Rapid Rate of Passage
Because of the horse’s small stomach, passage of feed through the stomach is relatively fast. This, paired with the horse’s inability to vomit, only allows the horse to pass food in one direction, which can create additional digestive upset if overloaded by too much feed at once.

The emptying of the stomach contents into the small intestine is controlled by the meal size. Horses receiving large meals only a few times a day fill the stomach much faster. This creates stomach distention which encourages rapid emptying rather than with smaller meals fed many times a day. This rapid emptying caused by larger meals can overwhelm the capacity of the small intestine, resulting in undigested feed reaching the hind gut of the horse, and causing digestive upset (like colic, hind gut acidosis or laminitis).

Continuous Gastric Acid Secretion
With most mammals, digestions begins with the production of saliva in the mouth and the act of chewing which stimulates the stomach to begin secreting gastric acid in preparation for digestion of feed to take place. Horses, on the other hand, are one of the very few animals that constantly secrete gastric acid in the stomach whether food is present or not (Murray, 1998). Since horses were naturally designed to graze on many small meals throughout the day, they generally need this constant supply of stomach acid to be consistently digesting their food. The act of chewing naturally triggers the production of saliva in the horse. This saliva helps buffer the acid and is not harmful as long as food is present. Horses produce a large amount of saliva when consuming forage, and less when consuming concentrates, grains and supplements. It is during periods of fasting or long hours between meals that the acid will build up and potentially acerbate or cause gastric ulcers. This becomes a concern especially with stalled horses fed 1-2 large meals a day and going without feed for 10+ hours at a time. This puts them at high risk for developing gastric ulcers, added stress, and according to Ohio State University, a much higher glycemic response, which is a concern for horses with insulin resistance, Cushing’s or other metabolic disorders.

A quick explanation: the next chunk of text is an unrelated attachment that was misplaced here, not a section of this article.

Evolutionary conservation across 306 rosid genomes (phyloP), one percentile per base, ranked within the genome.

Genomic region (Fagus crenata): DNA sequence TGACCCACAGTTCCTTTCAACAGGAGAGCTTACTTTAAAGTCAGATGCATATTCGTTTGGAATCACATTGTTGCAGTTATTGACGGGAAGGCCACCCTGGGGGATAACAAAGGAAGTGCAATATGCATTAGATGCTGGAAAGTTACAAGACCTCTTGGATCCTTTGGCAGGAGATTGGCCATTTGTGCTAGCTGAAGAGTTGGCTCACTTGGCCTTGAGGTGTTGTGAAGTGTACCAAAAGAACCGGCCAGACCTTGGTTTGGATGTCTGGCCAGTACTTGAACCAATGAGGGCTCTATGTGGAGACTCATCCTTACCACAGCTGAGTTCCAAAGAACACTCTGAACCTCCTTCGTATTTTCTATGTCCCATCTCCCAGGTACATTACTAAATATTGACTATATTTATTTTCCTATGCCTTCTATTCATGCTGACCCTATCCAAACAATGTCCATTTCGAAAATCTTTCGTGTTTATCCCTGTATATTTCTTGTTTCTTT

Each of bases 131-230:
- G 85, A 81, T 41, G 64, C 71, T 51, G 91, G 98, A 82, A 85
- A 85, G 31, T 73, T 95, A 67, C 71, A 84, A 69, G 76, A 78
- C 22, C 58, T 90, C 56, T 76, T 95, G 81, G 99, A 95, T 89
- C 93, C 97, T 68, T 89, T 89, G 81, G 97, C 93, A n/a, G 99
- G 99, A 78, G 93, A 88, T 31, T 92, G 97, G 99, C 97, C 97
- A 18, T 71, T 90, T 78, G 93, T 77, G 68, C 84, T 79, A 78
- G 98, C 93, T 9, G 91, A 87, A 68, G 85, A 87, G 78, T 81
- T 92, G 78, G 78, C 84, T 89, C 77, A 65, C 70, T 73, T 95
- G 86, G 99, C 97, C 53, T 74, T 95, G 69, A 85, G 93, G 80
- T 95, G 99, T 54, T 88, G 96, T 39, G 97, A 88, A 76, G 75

Take Home Message
As horse owners, we try to manage our horses as close to those living in a natural grazing condition, but it is not always possible. This method rarely can meet the energy demands of most performance and race horses. In these cases, most common modern management practices of feeding stalled horses 2-3 times per day can lead to horses rapidly consuming their meal, leaving the rest of the day with out any food available and causing an increase in digestive upsets and problems. Horse owners are encouraged to manage their horses to have constant access to forage, utilizing pasture or slow hay feeders, as well as feed many frequent small meals of concentrates (grain and supplements) throughout the day.